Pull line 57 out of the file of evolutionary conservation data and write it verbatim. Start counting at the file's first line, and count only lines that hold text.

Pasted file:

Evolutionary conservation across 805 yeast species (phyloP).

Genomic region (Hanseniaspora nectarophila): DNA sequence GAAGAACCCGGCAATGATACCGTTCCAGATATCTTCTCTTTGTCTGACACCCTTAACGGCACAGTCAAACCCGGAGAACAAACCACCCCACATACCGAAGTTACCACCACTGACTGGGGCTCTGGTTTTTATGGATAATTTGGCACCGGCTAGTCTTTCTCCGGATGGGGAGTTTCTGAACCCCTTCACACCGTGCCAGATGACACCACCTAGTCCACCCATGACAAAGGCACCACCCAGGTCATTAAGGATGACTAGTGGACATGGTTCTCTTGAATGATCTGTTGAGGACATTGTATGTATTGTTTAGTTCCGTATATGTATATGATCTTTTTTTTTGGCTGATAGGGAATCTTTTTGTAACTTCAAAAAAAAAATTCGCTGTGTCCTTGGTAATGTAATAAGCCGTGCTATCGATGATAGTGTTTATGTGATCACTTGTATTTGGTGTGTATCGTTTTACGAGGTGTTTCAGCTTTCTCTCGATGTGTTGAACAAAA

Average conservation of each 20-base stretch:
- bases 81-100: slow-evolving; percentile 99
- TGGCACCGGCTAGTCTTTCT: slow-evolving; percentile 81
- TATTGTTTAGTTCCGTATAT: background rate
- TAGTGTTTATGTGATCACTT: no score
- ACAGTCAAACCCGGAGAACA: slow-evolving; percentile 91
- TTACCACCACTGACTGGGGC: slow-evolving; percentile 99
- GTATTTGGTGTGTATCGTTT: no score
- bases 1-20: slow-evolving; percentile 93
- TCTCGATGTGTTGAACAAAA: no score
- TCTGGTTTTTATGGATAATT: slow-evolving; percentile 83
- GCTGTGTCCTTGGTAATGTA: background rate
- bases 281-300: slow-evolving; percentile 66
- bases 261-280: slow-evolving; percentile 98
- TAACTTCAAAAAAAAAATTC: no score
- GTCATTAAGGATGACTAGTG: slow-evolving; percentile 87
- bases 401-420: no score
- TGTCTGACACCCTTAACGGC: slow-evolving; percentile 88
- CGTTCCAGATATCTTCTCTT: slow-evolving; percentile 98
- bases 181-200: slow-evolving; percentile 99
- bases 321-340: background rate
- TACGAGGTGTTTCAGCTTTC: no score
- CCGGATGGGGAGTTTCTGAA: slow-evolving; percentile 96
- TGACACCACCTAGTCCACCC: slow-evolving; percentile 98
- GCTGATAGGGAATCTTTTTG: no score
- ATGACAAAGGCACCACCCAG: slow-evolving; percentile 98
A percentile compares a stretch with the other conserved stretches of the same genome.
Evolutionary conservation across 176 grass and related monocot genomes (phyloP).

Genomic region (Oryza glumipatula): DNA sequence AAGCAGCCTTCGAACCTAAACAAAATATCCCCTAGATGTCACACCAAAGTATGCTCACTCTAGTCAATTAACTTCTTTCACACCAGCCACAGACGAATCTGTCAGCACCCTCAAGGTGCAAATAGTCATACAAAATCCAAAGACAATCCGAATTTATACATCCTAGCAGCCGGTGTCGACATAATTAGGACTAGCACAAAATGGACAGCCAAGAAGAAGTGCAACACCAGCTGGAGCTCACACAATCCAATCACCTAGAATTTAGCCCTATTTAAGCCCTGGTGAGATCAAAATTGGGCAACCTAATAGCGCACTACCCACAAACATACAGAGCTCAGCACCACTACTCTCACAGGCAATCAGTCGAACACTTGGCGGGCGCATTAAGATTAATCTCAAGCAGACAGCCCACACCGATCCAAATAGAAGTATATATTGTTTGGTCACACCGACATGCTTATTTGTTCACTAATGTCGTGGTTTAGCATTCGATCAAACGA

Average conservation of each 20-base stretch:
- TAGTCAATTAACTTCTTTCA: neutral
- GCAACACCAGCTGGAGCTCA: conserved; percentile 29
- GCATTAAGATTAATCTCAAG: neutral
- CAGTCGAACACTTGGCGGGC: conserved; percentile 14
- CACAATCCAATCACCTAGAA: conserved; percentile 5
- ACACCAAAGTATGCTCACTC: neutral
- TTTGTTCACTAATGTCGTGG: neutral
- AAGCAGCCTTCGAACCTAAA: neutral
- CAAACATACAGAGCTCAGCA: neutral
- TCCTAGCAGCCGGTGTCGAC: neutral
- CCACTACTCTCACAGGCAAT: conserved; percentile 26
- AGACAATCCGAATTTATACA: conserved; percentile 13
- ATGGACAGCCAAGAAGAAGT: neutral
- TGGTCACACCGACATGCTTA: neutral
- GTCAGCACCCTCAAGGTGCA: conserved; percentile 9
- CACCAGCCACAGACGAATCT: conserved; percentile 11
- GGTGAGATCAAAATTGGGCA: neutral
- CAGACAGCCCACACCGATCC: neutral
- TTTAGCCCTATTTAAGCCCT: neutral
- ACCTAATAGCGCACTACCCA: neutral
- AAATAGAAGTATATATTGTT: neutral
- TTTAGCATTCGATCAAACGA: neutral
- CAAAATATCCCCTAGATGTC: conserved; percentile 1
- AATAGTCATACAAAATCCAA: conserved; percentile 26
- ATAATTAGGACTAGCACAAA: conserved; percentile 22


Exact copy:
- ATAATTAGGACTAGCACAAA: conserved; percentile 22